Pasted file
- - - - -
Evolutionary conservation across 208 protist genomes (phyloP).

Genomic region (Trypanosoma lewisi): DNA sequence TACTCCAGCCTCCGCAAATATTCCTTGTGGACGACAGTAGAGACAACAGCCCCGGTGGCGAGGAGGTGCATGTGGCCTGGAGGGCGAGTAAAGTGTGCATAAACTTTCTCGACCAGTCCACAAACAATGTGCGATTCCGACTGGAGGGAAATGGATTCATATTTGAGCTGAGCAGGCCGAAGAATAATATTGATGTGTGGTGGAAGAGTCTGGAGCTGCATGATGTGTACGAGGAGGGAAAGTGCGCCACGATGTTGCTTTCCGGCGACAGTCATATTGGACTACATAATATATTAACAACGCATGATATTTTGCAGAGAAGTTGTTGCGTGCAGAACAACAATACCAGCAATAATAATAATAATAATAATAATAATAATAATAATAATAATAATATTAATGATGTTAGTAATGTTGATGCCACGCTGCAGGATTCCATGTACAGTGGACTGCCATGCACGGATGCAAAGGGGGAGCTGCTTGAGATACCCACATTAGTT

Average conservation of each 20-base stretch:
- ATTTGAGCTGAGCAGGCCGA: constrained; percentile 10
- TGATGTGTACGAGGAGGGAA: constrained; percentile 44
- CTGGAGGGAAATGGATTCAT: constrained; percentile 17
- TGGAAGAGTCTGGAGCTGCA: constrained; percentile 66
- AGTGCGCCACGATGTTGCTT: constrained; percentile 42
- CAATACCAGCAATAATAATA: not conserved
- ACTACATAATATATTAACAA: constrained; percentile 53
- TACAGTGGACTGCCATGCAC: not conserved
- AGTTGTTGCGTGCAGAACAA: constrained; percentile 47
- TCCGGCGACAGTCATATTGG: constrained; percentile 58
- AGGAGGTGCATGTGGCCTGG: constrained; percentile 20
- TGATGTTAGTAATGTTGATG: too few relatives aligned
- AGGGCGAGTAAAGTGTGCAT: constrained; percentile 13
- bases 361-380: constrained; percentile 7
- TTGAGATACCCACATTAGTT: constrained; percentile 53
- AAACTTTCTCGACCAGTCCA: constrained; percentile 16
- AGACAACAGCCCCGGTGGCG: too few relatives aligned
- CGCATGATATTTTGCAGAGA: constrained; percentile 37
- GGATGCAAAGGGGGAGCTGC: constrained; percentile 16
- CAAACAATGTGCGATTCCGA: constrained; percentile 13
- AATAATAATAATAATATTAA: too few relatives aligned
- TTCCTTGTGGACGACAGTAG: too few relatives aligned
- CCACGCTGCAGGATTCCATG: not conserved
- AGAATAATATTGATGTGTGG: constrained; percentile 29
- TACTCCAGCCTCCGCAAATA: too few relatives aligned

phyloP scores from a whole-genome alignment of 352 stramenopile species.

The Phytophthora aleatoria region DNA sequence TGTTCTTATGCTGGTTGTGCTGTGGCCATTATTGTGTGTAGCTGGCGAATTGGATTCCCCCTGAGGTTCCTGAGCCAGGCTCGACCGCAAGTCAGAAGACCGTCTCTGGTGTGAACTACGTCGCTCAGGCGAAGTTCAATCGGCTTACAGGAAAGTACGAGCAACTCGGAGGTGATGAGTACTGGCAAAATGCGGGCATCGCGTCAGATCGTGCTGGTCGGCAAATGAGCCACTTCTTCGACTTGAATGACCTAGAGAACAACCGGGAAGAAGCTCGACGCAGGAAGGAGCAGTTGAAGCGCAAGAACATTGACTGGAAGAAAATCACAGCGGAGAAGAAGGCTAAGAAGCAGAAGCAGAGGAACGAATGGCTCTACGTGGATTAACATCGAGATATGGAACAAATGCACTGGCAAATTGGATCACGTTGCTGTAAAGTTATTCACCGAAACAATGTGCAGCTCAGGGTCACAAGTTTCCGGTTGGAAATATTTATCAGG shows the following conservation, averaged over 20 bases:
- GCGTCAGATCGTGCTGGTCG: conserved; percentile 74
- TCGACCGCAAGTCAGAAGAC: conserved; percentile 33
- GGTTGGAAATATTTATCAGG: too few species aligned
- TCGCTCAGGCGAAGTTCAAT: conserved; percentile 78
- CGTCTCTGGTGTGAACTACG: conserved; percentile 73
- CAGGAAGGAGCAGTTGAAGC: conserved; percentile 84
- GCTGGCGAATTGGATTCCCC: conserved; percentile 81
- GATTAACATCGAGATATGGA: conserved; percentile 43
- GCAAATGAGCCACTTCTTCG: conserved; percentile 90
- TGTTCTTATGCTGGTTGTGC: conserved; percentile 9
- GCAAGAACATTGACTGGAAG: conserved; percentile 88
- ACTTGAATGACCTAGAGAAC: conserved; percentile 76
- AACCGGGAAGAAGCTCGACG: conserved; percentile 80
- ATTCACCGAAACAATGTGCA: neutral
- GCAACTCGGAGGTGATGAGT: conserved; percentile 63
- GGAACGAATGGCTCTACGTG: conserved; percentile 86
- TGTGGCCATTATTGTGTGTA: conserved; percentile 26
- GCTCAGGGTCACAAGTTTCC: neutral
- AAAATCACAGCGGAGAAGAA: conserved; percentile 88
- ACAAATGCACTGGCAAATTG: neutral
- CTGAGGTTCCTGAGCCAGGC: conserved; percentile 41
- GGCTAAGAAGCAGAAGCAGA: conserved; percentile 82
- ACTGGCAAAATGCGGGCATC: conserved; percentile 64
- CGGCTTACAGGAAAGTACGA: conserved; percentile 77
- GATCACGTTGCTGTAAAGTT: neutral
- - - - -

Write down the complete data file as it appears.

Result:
Evolutionary conservation across 208 protist genomes (phyloP).

Genomic region (Trypanosoma lewisi): DNA sequence TACTCCAGCCTCCGCAAATATTCCTTGTGGACGACAGTAGAGACAACAGCCCCGGTGGCGAGGAGGTGCATGTGGCCTGGAGGGCGAGTAAAGTGTGCATAAACTTTCTCGACCAGTCCACAAACAATGTGCGATTCCGACTGGAGGGAAATGGATTCATATTTGAGCTGAGCAGGCCGAAGAATAATATTGATGTGTGGTGGAAGAGTCTGGAGCTGCATGATGTGTACGAGGAGGGAAAGTGCGCCACGATGTTGCTTTCCGGCGACAGTCATATTGGACTACATAATATATTAACAACGCATGATATTTTGCAGAGAAGTTGTTGCGTGCAGAACAACAATACCAGCAATAATAATAATAATAATAATAATAATAATAATAATAATAATAATATTAATGATGTTAGTAATGTTGATGCCACGCTGCAGGATTCCATGTACAGTGGACTGCCATGCACGGATGCAAAGGGGGAGCTGCTTGAGATACCCACATTAGTT

Average conservation of each 20-base stretch:
- ATTTGAGCTGAGCAGGCCGA: constrained; percentile 10
- TGATGTGTACGAGGAGGGAA: constrained; percentile 44
- CTGGAGGGAAATGGATTCAT: constrained; percentile 17
- TGGAAGAGTCTGGAGCTGCA: constrained; percentile 66
- AGTGCGCCACGATGTTGCTT: constrained; percentile 42
- CAATACCAGCAATAATAATA: not conserved
- ACTACATAATATATTAACAA: constrained; percentile 53
- TACAGTGGACTGCCATGCAC: not conserved
- AGTTGTTGCGTGCAGAACAA: constrained; percentile 47
- TCCGGCGACAGTCATATTGG: constrained; percentile 58
- AGGAGGTGCATGTGGCCTGG: constrained; percentile 20
- TGATGTTAGTAATGTTGATG: too few relatives aligned
- AGGGCGAGTAAAGTGTGCAT: constrained; percentile 13
- bases 361-380: constrained; percentile 7
- TTGAGATACCCACATTAGTT: constrained; percentile 53
- AAACTTTCTCGACCAGTCCA: constrained; percentile 16
- AGACAACAGCCCCGGTGGCG: too few relatives aligned
- CGCATGATATTTTGCAGAGA: constrained; percentile 37
- GGATGCAAAGGGGGAGCTGC: constrained; percentile 16
- CAAACAATGTGCGATTCCGA: constrained; percentile 13
- AATAATAATAATAATATTAA: too few relatives aligned
- TTCCTTGTGGACGACAGTAG: too few relatives aligned
- CCACGCTGCAGGATTCCATG: not conserved
- AGAATAATATTGATGTGTGG: constrained; percentile 29
- TACTCCAGCCTCCGCAAATA: too few relatives aligned

phyloP scores from a whole-genome alignment of 352 stramenopile species.

The Phytophthora aleatoria region DNA sequence TGTTCTTATGCTGGTTGTGCTGTGGCCATTATTGTGTGTAGCTGGCGAATTGGATTCCCCCTGAGGTTCCTGAGCCAGGCTCGACCGCAAGTCAGAAGACCGTCTCTGGTGTGAACTACGTCGCTCAGGCGAAGTTCAATCGGCTTACAGGAAAGTACGAGCAACTCGGAGGTGATGAGTACTGGCAAAATGCGGGCATCGCGTCAGATCGTGCTGGTCGGCAAATGAGCCACTTCTTCGACTTGAATGACCTAGAGAACAACCGGGAAGAAGCTCGACGCAGGAAGGAGCAGTTGAAGCGCAAGAACATTGACTGGAAGAAAATCACAGCGGAGAAGAAGGCTAAGAAGCAGAAGCAGAGGAACGAATGGCTCTACGTGGATTAACATCGAGATATGGAACAAATGCACTGGCAAATTGGATCACGTTGCTGTAAAGTTATTCACCGAAACAATGTGCAGCTCAGGGTCACAAGTTTCCGGTTGGAAATATTTATCAGG shows the following conservation, averaged over 20 bases:
- GCGTCAGATCGTGCTGGTCG: conserved; percentile 74
- TCGACCGCAAGTCAGAAGAC: conserved; percentile 33
- GGTTGGAAATATTTATCAGG: too few species aligned
- TCGCTCAGGCGAAGTTCAAT: conserved; percentile 78
- CGTCTCTGGTGTGAACTACG: conserved; percentile 73
- CAGGAAGGAGCAGTTGAAGC: conserved; percentile 84
- GCTGGCGAATTGGATTCCCC: conserved; percentile 81
- GATTAACATCGAGATATGGA: conserved; percentile 43
- GCAAATGAGCCACTTCTTCG: conserved; percentile 90
- TGTTCTTATGCTGGTTGTGC: conserved; percentile 9
- GCAAGAACATTGACTGGAAG: conserved; percentile 88
- ACTTGAATGACCTAGAGAAC: conserved; percentile 76
- AACCGGGAAGAAGCTCGACG: conserved; percentile 80
- ATTCACCGAAACAATGTGCA: neutral
- GCAACTCGGAGGTGATGAGT: conserved; percentile 63
- GGAACGAATGGCTCTACGTG: conserved; percentile 86
- TGTGGCCATTATTGTGTGTA: conserved; percentile 26
- GCTCAGGGTCACAAGTTTCC: neutral
- AAAATCACAGCGGAGAAGAA: conserved; percentile 88
- ACAAATGCACTGGCAAATTG: neutral
- CTGAGGTTCCTGAGCCAGGC: conserved; percentile 41
- GGCTAAGAAGCAGAAGCAGA: conserved; percentile 82
- ACTGGCAAAATGCGGGCATC: conserved; percentile 64
- CGGCTTACAGGAAAGTACGA: conserved; percentile 77
- GATCACGTTGCTGTAAAGTT: neutral